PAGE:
• antiherbivore strategies;
  • eucalypt plantations;
  • insect herbivory;
  • tolerance;
  • tree vigour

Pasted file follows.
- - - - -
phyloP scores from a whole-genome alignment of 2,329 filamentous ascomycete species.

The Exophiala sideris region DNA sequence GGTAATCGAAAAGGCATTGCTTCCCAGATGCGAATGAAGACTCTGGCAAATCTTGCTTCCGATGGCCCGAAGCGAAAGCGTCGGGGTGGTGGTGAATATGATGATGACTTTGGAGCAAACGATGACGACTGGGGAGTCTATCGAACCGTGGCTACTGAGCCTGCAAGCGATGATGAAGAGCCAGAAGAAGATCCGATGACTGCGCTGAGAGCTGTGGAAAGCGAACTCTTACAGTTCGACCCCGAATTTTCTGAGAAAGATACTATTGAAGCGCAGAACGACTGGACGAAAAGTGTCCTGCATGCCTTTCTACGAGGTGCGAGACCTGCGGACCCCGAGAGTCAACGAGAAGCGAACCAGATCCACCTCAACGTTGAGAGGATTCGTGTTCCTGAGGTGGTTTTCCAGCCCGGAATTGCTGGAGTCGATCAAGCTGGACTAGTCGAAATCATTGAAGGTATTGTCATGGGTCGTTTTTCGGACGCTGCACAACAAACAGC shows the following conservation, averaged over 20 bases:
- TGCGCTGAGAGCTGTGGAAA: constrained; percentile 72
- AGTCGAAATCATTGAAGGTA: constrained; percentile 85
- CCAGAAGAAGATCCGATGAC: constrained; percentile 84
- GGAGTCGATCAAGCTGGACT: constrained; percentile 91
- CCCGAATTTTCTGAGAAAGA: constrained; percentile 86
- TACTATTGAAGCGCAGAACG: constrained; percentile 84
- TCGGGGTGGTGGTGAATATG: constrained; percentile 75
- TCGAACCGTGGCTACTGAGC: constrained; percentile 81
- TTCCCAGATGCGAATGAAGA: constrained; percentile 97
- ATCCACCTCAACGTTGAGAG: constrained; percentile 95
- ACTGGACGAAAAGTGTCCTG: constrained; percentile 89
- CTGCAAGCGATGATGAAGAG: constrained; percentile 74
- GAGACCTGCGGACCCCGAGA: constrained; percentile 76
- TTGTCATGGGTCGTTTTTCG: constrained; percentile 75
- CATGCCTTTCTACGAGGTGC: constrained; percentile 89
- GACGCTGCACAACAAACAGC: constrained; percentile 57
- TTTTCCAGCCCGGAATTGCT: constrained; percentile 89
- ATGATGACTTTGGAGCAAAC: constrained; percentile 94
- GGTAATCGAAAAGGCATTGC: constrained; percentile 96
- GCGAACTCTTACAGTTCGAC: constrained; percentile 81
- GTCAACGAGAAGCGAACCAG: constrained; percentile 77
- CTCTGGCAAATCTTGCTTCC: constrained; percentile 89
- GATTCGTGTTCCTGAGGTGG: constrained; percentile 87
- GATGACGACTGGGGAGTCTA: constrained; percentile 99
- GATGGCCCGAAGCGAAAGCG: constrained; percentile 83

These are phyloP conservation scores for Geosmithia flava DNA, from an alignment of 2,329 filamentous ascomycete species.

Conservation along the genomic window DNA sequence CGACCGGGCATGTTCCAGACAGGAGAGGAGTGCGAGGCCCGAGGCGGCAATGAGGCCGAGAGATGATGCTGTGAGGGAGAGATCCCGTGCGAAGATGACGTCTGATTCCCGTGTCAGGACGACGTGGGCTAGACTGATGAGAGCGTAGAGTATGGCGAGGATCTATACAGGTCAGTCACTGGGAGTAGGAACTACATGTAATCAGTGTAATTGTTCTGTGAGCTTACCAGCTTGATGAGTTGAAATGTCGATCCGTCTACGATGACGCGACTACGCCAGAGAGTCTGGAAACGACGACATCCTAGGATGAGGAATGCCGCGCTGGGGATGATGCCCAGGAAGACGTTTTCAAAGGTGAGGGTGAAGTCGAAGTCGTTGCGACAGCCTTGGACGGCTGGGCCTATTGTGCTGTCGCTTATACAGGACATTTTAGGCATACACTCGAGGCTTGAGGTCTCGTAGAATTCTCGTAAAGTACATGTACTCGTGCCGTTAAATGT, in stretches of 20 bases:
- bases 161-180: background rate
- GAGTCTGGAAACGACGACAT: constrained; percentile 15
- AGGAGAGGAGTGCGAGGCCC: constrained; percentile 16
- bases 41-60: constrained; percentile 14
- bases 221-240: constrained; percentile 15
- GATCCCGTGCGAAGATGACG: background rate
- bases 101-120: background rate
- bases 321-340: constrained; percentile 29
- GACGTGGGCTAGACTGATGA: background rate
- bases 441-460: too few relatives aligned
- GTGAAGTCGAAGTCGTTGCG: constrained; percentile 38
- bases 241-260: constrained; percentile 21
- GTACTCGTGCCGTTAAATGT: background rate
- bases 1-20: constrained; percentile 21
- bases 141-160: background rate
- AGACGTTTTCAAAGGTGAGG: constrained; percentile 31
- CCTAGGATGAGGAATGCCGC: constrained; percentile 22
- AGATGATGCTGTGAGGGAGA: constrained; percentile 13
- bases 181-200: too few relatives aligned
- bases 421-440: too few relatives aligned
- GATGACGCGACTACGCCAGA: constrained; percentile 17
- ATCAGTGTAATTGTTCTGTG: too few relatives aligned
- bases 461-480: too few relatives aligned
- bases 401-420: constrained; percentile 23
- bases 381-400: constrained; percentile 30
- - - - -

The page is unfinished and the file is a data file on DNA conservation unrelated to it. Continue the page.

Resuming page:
In this paper it is argued that concepts developed in ecologically derived insect–plant interaction models can contribute directly to the management of insect herbivory in eucalypt plantations. Common to most species of commercially planted eucalypt is their genetic potential for early rapid growth. Several plant defence theories predict that intrinsically fast growing plants are able to tolerate relatively high levels of herbivory. The risk of this strategy failing increases when plants are exposed to external stressful factors that reduce canopy growth and vigour. Results from a young Eucalyptus camaldulensis plantation stressed by moisture deficit and two young Eucalyptus dunnii plantations, stressed by flooding and weed competition, respectively, are summarized. In all three cases, the stress-inducing agents reduced canopy growth rates and architecture so that the proportion of leaf tissue damaged by insects increased and the tree’s ability to tolerate this damage decreased. Therefore, alleviating tree stress through improved silvicultural practices or improved site selection techniques may indirectly reduce the impact of insect herbivory. In resource-limiting environments, an alternative approach may be to plant eucalypt species that although slower growing, are predicted to have better defended foliage. Manipulation of these natural antiherbivore plant strategies are not exclusive of other management approaches, such as the need for routine surveillance of key pest insects or the genetic selection of natural insect resistance and selective chemical control techniques, but should be viewed as an overarching concept for plantation health.